The people that cause us pain, generally speaking, do so out of their own pain and in so often lies reason and/or an explanation somewhere.  We may discover that reason and it also may be a mystery that leaves us baffled.  We often don't know who hurt the person that hurt us.  Pain is often a chain reaction.  It is a burden that travels through lineages and is influenced by internal and external factors that are sometimes in our control and sometimes not.  Pain begets pain and burden begets burden until we stop, think, and ask ourselves why.

The why is what often sets people free.  It doesn't make excuses for all the ailing evils and blunders in the world and it doesn't make it okay, but it does give one the ability to see that often the pain we feel or the heavy weights in our hearts are not our faults, not asked for, not excusable, but are sometimes explainable, thereby making the pain more forgivable.

Is the pain there to stay?  Does it ever go away?  I truly do not know.  Just because we forgive, doesn't me we forget.  It doesn't mean that the pain did not assist in shaping who we are.  It doesn't mean we cannot find joy.  It does mean that pain doesn't have to become or define who we are.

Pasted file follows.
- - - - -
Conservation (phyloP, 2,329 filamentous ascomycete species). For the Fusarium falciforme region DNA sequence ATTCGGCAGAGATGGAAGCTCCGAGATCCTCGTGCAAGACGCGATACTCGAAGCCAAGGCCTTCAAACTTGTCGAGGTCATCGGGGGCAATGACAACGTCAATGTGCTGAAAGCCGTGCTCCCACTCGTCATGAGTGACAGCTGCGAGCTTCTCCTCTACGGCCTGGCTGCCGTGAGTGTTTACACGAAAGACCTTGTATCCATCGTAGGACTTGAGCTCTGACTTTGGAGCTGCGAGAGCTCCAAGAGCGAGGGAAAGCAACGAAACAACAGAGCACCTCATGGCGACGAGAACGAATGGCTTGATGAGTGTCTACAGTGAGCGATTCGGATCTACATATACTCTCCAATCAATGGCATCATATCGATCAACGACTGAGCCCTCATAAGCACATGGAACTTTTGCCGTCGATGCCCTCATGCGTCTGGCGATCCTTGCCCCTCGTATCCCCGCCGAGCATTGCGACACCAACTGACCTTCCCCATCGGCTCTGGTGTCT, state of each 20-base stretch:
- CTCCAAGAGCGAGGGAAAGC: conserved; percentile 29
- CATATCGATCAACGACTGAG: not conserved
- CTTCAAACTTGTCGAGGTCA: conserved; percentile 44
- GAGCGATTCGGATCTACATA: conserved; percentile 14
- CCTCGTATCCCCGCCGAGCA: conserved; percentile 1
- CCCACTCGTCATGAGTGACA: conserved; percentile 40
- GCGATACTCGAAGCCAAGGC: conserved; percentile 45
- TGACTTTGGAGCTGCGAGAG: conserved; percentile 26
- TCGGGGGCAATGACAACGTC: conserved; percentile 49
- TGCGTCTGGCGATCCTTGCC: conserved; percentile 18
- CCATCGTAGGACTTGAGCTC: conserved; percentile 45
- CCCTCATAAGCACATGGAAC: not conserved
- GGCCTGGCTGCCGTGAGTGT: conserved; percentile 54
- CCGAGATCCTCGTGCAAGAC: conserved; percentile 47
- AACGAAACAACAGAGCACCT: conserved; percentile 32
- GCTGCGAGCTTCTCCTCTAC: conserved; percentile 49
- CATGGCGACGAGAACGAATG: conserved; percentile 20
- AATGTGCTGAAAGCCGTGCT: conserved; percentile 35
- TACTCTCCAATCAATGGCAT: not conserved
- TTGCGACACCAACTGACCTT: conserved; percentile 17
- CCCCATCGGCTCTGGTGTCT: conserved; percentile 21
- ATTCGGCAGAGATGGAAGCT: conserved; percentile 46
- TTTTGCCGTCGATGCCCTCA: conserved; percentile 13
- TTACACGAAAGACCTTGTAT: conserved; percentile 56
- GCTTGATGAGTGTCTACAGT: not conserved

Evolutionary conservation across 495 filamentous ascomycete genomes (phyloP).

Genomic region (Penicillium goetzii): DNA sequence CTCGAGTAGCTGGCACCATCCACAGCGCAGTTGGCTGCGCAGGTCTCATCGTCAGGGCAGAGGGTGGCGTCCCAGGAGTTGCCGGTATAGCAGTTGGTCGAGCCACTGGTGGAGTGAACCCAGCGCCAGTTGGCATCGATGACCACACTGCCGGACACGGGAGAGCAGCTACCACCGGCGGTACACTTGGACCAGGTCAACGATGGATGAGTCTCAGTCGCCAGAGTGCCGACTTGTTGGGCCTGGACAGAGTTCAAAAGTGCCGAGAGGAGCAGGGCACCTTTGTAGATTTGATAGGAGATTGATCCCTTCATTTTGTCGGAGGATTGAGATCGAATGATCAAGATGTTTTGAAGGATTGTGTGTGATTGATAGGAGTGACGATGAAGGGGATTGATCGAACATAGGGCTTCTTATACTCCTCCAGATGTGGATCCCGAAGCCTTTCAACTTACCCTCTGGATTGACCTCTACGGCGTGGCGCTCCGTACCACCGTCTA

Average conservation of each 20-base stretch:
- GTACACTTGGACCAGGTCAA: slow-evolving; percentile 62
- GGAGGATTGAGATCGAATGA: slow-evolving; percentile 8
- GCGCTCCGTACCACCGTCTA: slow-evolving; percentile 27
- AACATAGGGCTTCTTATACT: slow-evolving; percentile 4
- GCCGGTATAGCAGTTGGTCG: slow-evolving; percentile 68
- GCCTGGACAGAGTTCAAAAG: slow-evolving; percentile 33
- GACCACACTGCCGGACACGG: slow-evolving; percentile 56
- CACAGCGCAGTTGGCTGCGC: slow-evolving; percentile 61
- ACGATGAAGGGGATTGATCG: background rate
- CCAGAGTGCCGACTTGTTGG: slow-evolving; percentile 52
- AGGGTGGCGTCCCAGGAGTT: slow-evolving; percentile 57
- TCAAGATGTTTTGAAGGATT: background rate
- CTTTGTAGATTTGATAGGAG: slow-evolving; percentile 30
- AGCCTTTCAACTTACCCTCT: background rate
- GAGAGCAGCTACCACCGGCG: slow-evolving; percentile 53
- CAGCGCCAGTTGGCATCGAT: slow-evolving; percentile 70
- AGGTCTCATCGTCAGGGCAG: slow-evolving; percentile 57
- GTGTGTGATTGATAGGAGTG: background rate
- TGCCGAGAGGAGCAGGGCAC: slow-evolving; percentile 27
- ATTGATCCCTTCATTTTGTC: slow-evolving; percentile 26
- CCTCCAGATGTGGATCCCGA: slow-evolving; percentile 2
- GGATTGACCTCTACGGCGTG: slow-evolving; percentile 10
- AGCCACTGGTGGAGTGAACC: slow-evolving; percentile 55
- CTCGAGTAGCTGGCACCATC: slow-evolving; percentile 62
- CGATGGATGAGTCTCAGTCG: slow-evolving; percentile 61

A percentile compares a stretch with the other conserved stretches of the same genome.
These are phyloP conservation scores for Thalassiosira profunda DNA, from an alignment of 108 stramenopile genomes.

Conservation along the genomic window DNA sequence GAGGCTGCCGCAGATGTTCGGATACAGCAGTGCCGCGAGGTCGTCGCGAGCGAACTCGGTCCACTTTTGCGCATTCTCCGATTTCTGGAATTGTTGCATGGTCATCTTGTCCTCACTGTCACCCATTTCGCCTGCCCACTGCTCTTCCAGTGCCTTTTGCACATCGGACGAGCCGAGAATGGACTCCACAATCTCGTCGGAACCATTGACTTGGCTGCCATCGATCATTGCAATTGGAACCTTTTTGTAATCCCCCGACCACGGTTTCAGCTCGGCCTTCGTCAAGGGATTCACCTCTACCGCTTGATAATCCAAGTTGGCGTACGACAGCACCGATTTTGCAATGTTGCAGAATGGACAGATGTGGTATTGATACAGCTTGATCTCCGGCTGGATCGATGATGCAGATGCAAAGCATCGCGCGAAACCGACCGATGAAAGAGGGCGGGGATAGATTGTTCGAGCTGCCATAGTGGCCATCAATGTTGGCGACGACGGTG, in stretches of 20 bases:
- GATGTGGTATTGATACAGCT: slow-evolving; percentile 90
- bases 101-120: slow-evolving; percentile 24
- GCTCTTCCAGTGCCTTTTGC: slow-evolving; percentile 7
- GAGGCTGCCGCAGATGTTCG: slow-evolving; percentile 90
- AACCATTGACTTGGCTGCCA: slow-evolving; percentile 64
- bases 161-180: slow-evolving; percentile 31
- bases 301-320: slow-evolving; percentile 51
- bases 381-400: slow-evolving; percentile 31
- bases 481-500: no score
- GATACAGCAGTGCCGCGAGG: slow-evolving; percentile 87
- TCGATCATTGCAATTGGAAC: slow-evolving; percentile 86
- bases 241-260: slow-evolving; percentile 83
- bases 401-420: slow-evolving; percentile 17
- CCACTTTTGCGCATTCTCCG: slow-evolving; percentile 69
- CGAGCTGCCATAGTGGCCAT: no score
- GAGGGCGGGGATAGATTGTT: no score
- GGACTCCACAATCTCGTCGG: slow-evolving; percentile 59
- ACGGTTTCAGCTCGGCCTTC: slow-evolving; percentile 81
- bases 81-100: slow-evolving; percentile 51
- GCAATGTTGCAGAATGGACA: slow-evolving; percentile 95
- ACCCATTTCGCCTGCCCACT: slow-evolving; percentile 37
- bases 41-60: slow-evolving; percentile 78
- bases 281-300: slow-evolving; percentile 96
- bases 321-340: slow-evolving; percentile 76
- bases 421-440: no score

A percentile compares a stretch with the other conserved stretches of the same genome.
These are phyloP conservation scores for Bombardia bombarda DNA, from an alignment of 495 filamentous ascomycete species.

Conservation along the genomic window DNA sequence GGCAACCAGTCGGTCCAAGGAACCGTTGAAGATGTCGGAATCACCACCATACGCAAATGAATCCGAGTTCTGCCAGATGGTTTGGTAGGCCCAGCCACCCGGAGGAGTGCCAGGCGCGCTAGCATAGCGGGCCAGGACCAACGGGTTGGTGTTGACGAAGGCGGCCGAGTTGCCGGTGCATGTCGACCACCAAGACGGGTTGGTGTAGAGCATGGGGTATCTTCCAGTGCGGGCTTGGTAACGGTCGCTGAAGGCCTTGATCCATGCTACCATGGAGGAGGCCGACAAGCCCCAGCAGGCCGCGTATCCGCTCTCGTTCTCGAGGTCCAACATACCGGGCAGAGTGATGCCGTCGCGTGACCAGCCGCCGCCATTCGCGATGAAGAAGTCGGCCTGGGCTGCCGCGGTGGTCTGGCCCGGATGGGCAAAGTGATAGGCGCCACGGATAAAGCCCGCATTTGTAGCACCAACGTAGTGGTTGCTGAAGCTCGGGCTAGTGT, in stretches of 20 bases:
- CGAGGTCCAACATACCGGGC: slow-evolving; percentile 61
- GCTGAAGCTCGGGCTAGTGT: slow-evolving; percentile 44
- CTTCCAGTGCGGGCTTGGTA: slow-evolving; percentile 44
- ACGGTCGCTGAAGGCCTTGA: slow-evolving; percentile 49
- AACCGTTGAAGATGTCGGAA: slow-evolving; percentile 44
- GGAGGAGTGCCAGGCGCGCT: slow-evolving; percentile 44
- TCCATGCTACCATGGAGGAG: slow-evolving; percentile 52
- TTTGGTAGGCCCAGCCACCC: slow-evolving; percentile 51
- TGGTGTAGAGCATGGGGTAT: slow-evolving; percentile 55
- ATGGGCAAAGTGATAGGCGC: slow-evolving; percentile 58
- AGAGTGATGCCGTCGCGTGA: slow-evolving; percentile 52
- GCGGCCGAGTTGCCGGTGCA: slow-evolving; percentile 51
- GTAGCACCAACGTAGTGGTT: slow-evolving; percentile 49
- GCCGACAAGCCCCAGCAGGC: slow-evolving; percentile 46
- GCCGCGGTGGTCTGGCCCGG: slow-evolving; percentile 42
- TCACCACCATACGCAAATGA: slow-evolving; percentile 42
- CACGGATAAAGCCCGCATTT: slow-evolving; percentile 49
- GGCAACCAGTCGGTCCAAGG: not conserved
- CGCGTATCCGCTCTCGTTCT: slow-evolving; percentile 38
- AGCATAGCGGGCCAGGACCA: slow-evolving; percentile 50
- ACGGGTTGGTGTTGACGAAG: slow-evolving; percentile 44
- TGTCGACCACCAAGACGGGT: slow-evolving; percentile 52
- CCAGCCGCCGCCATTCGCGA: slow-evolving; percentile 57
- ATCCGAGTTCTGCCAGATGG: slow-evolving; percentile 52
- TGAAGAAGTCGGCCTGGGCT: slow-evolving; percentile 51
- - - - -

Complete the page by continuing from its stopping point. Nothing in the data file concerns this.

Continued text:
***Disclaimer:  I am not responsible for the song My Heart Will Go On being in your head the remainder of the day.  
     ***Okay. . . .  Maybe I might be a teensy bit responsible, and for that, I apologize.


Popular posts from this blog

Book Review on Lilli De Jong (A novel by Janet Benton)

When I first opened this book and read the following quote right before the beginning of the novel text, I was astonished by the extreme hardships that unmarried mothers endured, and I was immediately emotionally drawn to the story of young, banished Quaker and unwed mother, Lilli De Jong: “Every other door…is closed to her who, unmarried, is about to become a mother. Deliberate, calculating, villainy, fraud, outrage, burglary, or even murder with malice afterthought, seems to excite more sympathy, more helpful pity, more efforts for the reclamation of the transgressors than are shown towards those who, if not the victims of others, are the worst but illustrations of human infirmity.” -annual report of the State Hospital for Women and Infants, Philadelphia, Pennsylvania, 1880.